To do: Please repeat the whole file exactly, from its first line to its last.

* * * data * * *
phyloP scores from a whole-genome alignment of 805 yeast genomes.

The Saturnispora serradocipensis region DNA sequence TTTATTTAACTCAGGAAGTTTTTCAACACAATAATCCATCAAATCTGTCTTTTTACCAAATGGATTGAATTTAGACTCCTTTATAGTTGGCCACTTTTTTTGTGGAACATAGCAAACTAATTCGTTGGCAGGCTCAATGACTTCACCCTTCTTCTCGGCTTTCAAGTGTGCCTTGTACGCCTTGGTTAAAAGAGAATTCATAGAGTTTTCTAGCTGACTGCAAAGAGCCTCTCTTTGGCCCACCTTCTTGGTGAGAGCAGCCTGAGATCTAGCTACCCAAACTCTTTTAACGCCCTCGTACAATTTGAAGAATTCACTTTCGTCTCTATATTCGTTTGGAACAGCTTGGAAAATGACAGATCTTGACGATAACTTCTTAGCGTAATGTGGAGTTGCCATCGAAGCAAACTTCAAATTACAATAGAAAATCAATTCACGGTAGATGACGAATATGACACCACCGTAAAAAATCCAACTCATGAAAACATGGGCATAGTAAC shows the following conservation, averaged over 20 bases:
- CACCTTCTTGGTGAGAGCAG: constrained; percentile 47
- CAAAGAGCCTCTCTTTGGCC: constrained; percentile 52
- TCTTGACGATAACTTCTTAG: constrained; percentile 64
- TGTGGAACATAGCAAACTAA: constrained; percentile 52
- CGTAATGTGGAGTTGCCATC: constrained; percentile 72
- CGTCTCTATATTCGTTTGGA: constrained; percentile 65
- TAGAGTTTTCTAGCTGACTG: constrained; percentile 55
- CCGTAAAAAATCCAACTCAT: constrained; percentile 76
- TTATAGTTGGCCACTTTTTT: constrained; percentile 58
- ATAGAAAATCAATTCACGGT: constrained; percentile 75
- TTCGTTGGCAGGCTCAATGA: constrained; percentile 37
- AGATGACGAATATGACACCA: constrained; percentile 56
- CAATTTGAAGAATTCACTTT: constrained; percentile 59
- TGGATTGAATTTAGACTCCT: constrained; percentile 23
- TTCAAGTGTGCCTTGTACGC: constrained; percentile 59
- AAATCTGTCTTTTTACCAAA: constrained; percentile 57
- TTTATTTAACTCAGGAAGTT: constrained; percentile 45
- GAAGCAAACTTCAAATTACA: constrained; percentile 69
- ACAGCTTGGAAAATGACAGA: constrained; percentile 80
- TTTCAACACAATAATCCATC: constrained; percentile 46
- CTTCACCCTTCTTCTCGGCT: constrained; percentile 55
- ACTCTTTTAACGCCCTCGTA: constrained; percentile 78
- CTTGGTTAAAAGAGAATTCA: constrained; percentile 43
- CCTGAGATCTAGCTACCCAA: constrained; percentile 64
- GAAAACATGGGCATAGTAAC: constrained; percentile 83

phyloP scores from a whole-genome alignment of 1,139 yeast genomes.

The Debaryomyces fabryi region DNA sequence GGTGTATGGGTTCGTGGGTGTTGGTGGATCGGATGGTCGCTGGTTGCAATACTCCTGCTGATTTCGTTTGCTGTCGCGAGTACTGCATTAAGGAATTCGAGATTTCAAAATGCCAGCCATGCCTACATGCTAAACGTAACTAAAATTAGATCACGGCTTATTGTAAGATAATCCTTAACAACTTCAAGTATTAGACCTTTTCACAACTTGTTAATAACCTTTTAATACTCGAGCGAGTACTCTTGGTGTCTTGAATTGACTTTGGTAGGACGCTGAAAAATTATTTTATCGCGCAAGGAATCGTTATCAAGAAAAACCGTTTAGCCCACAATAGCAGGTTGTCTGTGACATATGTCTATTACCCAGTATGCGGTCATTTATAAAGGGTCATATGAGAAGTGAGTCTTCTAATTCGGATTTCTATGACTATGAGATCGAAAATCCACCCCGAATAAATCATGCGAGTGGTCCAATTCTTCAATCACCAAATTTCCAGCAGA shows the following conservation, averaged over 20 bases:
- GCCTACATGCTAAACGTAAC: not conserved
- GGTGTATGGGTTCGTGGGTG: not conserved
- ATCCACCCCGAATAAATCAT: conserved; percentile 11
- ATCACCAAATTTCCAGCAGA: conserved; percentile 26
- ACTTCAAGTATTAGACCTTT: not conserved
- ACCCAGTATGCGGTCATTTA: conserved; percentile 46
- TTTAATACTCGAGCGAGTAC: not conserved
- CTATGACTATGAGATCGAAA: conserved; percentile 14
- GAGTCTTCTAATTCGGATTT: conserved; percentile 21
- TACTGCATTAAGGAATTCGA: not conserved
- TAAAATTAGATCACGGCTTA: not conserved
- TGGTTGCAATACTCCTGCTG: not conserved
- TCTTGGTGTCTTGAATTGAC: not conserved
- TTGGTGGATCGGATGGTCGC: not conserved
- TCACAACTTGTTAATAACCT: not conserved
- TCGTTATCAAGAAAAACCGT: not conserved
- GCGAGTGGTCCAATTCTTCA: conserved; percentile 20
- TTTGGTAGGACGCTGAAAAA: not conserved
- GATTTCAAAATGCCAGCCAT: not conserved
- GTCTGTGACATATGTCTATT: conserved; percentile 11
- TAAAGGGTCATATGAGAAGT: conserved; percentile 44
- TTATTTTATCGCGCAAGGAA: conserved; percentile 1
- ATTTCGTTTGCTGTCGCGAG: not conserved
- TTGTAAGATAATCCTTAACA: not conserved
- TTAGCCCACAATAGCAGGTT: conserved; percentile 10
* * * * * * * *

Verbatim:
phyloP scores from a whole-genome alignment of 805 yeast genomes.

The Saturnispora serradocipensis region DNA sequence TTTATTTAACTCAGGAAGTTTTTCAACACAATAATCCATCAAATCTGTCTTTTTACCAAATGGATTGAATTTAGACTCCTTTATAGTTGGCCACTTTTTTTGTGGAACATAGCAAACTAATTCGTTGGCAGGCTCAATGACTTCACCCTTCTTCTCGGCTTTCAAGTGTGCCTTGTACGCCTTGGTTAAAAGAGAATTCATAGAGTTTTCTAGCTGACTGCAAAGAGCCTCTCTTTGGCCCACCTTCTTGGTGAGAGCAGCCTGAGATCTAGCTACCCAAACTCTTTTAACGCCCTCGTACAATTTGAAGAATTCACTTTCGTCTCTATATTCGTTTGGAACAGCTTGGAAAATGACAGATCTTGACGATAACTTCTTAGCGTAATGTGGAGTTGCCATCGAAGCAAACTTCAAATTACAATAGAAAATCAATTCACGGTAGATGACGAATATGACACCACCGTAAAAAATCCAACTCATGAAAACATGGGCATAGTAAC shows the following conservation, averaged over 20 bases:
- CACCTTCTTGGTGAGAGCAG: constrained; percentile 47
- CAAAGAGCCTCTCTTTGGCC: constrained; percentile 52
- TCTTGACGATAACTTCTTAG: constrained; percentile 64
- TGTGGAACATAGCAAACTAA: constrained; percentile 52
- CGTAATGTGGAGTTGCCATC: constrained; percentile 72
- CGTCTCTATATTCGTTTGGA: constrained; percentile 65
- TAGAGTTTTCTAGCTGACTG: constrained; percentile 55
- CCGTAAAAAATCCAACTCAT: constrained; percentile 76
- TTATAGTTGGCCACTTTTTT: constrained; percentile 58
- ATAGAAAATCAATTCACGGT: constrained; percentile 75
- TTCGTTGGCAGGCTCAATGA: constrained; percentile 37
- AGATGACGAATATGACACCA: constrained; percentile 56
- CAATTTGAAGAATTCACTTT: constrained; percentile 59
- TGGATTGAATTTAGACTCCT: constrained; percentile 23
- TTCAAGTGTGCCTTGTACGC: constrained; percentile 59
- AAATCTGTCTTTTTACCAAA: constrained; percentile 57
- TTTATTTAACTCAGGAAGTT: constrained; percentile 45
- GAAGCAAACTTCAAATTACA: constrained; percentile 69
- ACAGCTTGGAAAATGACAGA: constrained; percentile 80
- TTTCAACACAATAATCCATC: constrained; percentile 46
- CTTCACCCTTCTTCTCGGCT: constrained; percentile 55
- ACTCTTTTAACGCCCTCGTA: constrained; percentile 78
- CTTGGTTAAAAGAGAATTCA: constrained; percentile 43
- CCTGAGATCTAGCTACCCAA: constrained; percentile 64
- GAAAACATGGGCATAGTAAC: constrained; percentile 83

phyloP scores from a whole-genome alignment of 1,139 yeast genomes.

The Debaryomyces fabryi region DNA sequence GGTGTATGGGTTCGTGGGTGTTGGTGGATCGGATGGTCGCTGGTTGCAATACTCCTGCTGATTTCGTTTGCTGTCGCGAGTACTGCATTAAGGAATTCGAGATTTCAAAATGCCAGCCATGCCTACATGCTAAACGTAACTAAAATTAGATCACGGCTTATTGTAAGATAATCCTTAACAACTTCAAGTATTAGACCTTTTCACAACTTGTTAATAACCTTTTAATACTCGAGCGAGTACTCTTGGTGTCTTGAATTGACTTTGGTAGGACGCTGAAAAATTATTTTATCGCGCAAGGAATCGTTATCAAGAAAAACCGTTTAGCCCACAATAGCAGGTTGTCTGTGACATATGTCTATTACCCAGTATGCGGTCATTTATAAAGGGTCATATGAGAAGTGAGTCTTCTAATTCGGATTTCTATGACTATGAGATCGAAAATCCACCCCGAATAAATCATGCGAGTGGTCCAATTCTTCAATCACCAAATTTCCAGCAGA shows the following conservation, averaged over 20 bases:
- GCCTACATGCTAAACGTAAC: not conserved
- GGTGTATGGGTTCGTGGGTG: not conserved
- ATCCACCCCGAATAAATCAT: conserved; percentile 11
- ATCACCAAATTTCCAGCAGA: conserved; percentile 26
- ACTTCAAGTATTAGACCTTT: not conserved
- ACCCAGTATGCGGTCATTTA: conserved; percentile 46
- TTTAATACTCGAGCGAGTAC: not conserved
- CTATGACTATGAGATCGAAA: conserved; percentile 14
- GAGTCTTCTAATTCGGATTT: conserved; percentile 21
- TACTGCATTAAGGAATTCGA: not conserved
- TAAAATTAGATCACGGCTTA: not conserved
- TGGTTGCAATACTCCTGCTG: not conserved
- TCTTGGTGTCTTGAATTGAC: not conserved
- TTGGTGGATCGGATGGTCGC: not conserved
- TCACAACTTGTTAATAACCT: not conserved
- TCGTTATCAAGAAAAACCGT: not conserved
- GCGAGTGGTCCAATTCTTCA: conserved; percentile 20
- TTTGGTAGGACGCTGAAAAA: not conserved
- GATTTCAAAATGCCAGCCAT: not conserved
- GTCTGTGACATATGTCTATT: conserved; percentile 11
- TAAAGGGTCATATGAGAAGT: conserved; percentile 44
- TTATTTTATCGCGCAAGGAA: conserved; percentile 1
- ATTTCGTTTGCTGTCGCGAG: not conserved
- TTGTAAGATAATCCTTAACA: not conserved
- TTAGCCCACAATAGCAGGTT: conserved; percentile 10